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Old 02-20-2006, 06:15 AM   #1
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Pakistan's Tense Countdown To Bush Visit

An overview of Pakistan's current political climate from The Independent (UK). Bush is scheduled to visit Pakistan the first week of March.
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......[Musharraf] now faces his toughest 10 days in power as the countdown begins to a visit from George Bush. Unless Musharraf can quell, or at least contain, the dissent before then, the visit looks set to be engulfed by the "rolling campaign" of street protests that Pakistan's religious parties have warned they can deliver. This crisis is no longer just about cartoons. It has become entwined with the desire by Musharraf's Islamist enemies to destabilise him by fanning a much wider uprising against what they see as his traitorous alliance with America.

The Pakistani leader is also the army's chief and still, as far as we know, has the most powerful wings of the military firmly on his side. But Pakistan is also still a hotbed for al-Qa'ida-affiliated extremists and jihadi militants hiding out and training in the wild ungovernable provinces along the border with Afghanistan. Twice, they have tried to blow up the President.

The Taliban, who fled here after being driven from Kabul, have not gone away either. Musharraf's removal, by elements who believe he is not Islamic enough, could open the way for dramatic regional instability, the threat of jihadists getting hold of Pakistan's nuclear weapons, or provoking a nuclear war with and India, and what Bush himself once warned would be "the worst form of Islamist militancy" in South Asia.
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That the Danish cartoons are seen as evidence of an "orchestrated" attempt to humiliate Muslims might explain why protests have widened beyond Scandinavian targets. But senior Pakistani intelligence sources interviewed by The Independent in Islamabad are emphatic that a handful of extremist Islamist groups Musharraf proscribed after 9/11, and suspected of trying to assassinate him (perhaps with the complicity of sympathisers in the army) on at least two occasions, are manoeuvring behind the issue in Pakistan. Their aim is to bait the government into a clampdown that will radicalise opinion further.
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The struggle between Musharraf, a liberal whiskey-drinking Muslim, and the forces of radical Islam, has been simmering since he seized power in a coup in 1999 and began promoting a modernising agenda. According to this vision, which carries the Orwellian name "Enlightened Moderation", Pakistan, a society so religiously conservative that a mixed-sex marathon last month caused uproar, would be transformed into a tolerant progressive state. It would still be an Islamic republic--the government ministry currently trying to rein in the madrassas (religious schools), for example, is also in charge of organising pilgrimages to Mecca, and the national airline plays taped prayers alongside safety announcements before takeoff--but a moderate one.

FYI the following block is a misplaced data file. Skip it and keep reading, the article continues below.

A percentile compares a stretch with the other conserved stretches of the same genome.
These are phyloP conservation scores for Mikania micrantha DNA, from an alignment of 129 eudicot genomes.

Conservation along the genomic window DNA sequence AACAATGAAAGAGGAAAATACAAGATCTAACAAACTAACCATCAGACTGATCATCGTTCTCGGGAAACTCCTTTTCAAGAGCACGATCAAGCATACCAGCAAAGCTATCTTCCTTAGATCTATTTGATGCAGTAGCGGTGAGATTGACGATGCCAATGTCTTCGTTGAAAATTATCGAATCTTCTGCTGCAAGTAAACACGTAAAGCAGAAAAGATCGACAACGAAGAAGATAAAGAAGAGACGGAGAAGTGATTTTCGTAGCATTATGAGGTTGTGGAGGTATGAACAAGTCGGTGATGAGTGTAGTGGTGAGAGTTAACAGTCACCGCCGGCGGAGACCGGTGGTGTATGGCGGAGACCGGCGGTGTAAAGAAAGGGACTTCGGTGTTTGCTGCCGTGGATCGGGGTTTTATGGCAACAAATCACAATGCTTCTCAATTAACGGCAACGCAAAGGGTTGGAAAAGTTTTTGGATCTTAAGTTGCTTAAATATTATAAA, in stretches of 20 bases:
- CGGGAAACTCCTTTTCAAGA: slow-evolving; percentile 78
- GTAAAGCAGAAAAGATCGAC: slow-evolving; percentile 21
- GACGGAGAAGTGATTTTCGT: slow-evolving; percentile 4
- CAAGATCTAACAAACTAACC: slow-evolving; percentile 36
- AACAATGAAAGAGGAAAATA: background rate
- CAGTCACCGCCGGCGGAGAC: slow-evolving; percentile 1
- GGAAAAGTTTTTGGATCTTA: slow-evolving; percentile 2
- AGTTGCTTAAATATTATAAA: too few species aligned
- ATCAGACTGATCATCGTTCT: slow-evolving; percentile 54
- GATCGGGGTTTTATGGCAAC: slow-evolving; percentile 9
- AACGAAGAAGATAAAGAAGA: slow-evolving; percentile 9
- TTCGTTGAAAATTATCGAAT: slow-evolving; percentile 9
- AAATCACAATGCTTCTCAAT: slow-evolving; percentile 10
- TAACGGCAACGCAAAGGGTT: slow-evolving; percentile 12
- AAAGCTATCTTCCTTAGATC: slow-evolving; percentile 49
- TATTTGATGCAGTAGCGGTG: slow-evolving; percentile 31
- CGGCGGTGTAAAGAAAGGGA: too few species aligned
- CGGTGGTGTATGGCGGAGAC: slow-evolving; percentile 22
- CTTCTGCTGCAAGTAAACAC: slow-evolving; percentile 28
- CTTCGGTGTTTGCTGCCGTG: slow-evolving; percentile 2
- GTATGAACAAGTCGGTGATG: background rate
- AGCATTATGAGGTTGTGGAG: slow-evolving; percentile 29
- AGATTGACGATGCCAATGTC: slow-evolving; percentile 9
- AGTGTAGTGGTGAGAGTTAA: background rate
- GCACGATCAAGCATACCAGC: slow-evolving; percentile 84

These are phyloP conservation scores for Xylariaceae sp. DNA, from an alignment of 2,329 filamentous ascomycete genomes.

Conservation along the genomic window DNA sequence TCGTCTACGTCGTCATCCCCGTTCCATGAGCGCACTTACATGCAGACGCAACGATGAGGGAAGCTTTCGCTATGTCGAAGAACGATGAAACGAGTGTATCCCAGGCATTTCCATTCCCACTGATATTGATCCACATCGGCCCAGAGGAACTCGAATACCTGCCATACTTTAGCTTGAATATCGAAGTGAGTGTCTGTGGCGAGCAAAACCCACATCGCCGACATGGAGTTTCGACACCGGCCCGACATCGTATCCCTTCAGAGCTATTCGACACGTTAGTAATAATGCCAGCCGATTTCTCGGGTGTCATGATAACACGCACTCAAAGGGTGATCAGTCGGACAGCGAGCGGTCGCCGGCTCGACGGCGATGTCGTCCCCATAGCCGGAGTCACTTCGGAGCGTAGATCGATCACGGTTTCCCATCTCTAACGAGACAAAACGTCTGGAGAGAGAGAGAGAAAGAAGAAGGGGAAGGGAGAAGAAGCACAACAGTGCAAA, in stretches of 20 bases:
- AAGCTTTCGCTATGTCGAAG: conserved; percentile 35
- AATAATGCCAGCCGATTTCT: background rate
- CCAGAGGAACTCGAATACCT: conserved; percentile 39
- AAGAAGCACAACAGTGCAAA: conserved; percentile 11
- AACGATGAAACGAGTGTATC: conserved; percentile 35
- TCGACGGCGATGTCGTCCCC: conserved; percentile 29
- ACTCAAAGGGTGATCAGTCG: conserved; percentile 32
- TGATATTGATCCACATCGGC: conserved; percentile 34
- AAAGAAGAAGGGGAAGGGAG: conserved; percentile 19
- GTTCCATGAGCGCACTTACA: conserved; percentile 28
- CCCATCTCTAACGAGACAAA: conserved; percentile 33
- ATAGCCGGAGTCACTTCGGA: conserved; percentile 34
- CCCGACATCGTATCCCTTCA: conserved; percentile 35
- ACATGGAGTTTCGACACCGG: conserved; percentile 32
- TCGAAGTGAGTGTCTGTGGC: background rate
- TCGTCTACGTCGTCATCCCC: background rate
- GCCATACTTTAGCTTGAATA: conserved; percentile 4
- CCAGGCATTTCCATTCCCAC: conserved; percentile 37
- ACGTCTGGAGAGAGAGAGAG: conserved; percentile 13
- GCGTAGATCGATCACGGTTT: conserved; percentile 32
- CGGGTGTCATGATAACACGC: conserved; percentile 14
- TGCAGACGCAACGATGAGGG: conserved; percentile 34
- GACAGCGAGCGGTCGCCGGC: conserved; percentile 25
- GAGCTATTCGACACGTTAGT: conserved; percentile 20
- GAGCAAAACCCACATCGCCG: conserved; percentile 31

But if nudging Pakistan into the 21st century while avoiding the fate of the Shah of Iran was already a challenge before 9/11, Musharraf's partnership with Bush's "war on terror" has made the balancing act almost impossible. The agenda to transform Pakistani society is now seen by Musharraf's critics as complicity in a greater American plot to extend secularism. Six years after Musharraf came to power Pakistan appears as fragile, radicalised, and unmodernised as ever.
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Last month's air strike by the US on a Pakistani border village, a failed attempt by the CIA to take out al-Qa'ida's top men, radicalised opinion against the Americans. Aimed at Osama Bin Laden's number two, Ayman al-Zawahiri, the missile killed more than a dozen villagers. The country is now awash with the rumour that Musharraf had advance knowledge of the air strike.

A violent separatist struggle, meanwhile, is under way by tribal chiefs and their private armies in Baluchistan, which has been wracked by shootings and small-scale bombings, and suspicions hover that India is encouraging the separatists in revenge for the Pakistan's covert backing for jihadist militants in Kashmir.

Musharraf, meanwhile, has 70,000 troops hunting terrorists in the tribal areas bordering Afghanistan, a vast region where Pakistani law does not even apply, but the price, in terms of casualties and domestic opinion, is high. Intelligence sources say up to 50 Taliban members were recently captured, but Pakistan has been unable to take credit because the domestic political fallout would be so damaging. And despite a tentative "peace process," the spectre of war with India over Kashmir remains real. Officially Pakistan has ceased sponsoring militants to carry out attacks on India, but these groups have probably affiliated to al-Qa'ida.

These pressures have left Musharraf little space, or willingness, to address a fundamental contradiction about his position. He seized power illegally vowing to restore "true democracy", but six years on is still reneging on his promise to "doff the uniform"--return Pakistan to civilian rule at least before elections in 2007....Musharraf's failure to grow a democratic political culture means more turbulence is guaranteed if he were to be swept from power. As one Islamabad insider put it: "There is no Plan B."
It will be interesting to see if Bush--who recently praised Musharraf as a "good fellow" exemplifying the sort of "moderate" Muslim government he wants to support--will dare to raise the issue of free and democratic elections for Pakistan. Doubtless, the Afghan and Indian governments--both seething at Musharraf's failure to control border-zone militants, despite some encouraging peace process developments--will be following Bush's visit with great interest as well.